TEXT OF COMMENTARY
Scott Jagow: As much bad economic news as I have to give out every morning, we are not in a recession. At least not by one common definition — that’s two straight quarters of negative GDP. The economy grew at a rate of almost a percent last quarter. But commentator Will Wilkinson says don’t let that stop you from complaining.
Will Wilkinson: Come on! Will we ever get a recession? Sure, gas and food prices are inspiring new expeditions into couch cushions across the nation. But without full-on recession, without a declaration that the economy’s officially hosed, it seems like we have to accept that it’s not that bad.
With a real recession, we could blame somebody — President Bush, the Federal Reserve, the Democratic Congress, greedy investment bankers — take your pick! And the upside of pain is complaining about it; a bona fide recession is a license to let slip the dogs of kvetch. But the economy keeps stumbling along like a drunk who never quite falls down. If it’s going to be so lousy anyway, you almost want to say: “Just fall, damn it.”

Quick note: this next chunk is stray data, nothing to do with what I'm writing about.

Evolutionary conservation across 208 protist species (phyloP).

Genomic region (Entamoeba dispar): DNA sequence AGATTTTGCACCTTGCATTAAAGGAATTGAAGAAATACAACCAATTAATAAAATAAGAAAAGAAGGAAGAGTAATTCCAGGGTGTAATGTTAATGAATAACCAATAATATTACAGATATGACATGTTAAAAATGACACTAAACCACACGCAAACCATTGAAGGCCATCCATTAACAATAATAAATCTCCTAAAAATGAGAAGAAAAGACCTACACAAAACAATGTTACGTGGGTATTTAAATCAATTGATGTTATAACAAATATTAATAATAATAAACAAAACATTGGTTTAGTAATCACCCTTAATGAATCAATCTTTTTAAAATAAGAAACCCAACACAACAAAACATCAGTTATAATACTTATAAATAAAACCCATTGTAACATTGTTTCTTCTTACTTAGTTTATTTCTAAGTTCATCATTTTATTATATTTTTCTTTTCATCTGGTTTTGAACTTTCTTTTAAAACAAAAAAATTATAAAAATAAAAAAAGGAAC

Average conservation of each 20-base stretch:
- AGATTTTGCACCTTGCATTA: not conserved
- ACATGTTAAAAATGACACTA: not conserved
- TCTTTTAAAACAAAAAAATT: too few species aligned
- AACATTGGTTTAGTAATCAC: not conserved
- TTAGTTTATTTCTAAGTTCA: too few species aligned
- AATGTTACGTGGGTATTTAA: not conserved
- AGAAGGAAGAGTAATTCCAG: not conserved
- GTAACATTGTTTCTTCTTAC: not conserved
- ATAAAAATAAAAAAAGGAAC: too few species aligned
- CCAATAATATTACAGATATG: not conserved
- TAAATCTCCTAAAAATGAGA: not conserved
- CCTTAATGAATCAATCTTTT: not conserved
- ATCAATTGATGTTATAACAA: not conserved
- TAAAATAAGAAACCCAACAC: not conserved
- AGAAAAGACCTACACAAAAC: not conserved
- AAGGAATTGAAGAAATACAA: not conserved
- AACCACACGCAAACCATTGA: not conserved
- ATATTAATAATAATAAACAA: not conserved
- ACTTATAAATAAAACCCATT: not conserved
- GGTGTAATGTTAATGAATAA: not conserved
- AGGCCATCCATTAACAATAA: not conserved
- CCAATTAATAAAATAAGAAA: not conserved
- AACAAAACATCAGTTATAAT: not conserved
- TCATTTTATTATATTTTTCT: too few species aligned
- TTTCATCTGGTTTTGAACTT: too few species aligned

Economic growth is neither constant nor predictable. It speeds up and it slows down, sometimes so much the economy starts to shrink — the dreaded recession.
According to the standard definition, a recession is two consecutive quarters of contraction. But, somewhat mysteriously to economists, fluctuations in the business cycle have moderated over the past 25 years — as if the economy went on lithium in the early 80’s. Recessions are less common, downturns less severe, and that pattern seems to be holding. Which is to say, it really isn’t that bad.
Unemployment is up . . . to 5 percent, which used to be considered really, really low. The inflation rate, including energy and food, is up to almost 4 percent. But in 1981, the last time gas was anywhere near this expensive in real terms, inflation was over 11 percent. Despite everything, the American economy appears annoyingly resilient.
But I say we complain anyway, recession or no recession. We didn’t used to whine about spotty cell phone coverage, but now we do. And that’s progress. When things keep getting better, it takes less to warrant complaint. So what if the economy’s still pretty good? This is America! That’s not good enough.
Jagow: Will Wilkinson is a research fellow at the Cato Institute.
As a nonprofit news organization, our future depends on listeners like you who believe in the power of public service journalism.
Your investment in Marketplace helps us remain paywall-free and ensures everyone has access to trustworthy, unbiased news and information, regardless of their ability to pay.
Donate today — in any amount — to become a Marketplace Investor. Now more than ever, your commitment makes a difference.
Cheers to trustworthy journalism!
Give just $7/mo to get your KaiPA glass.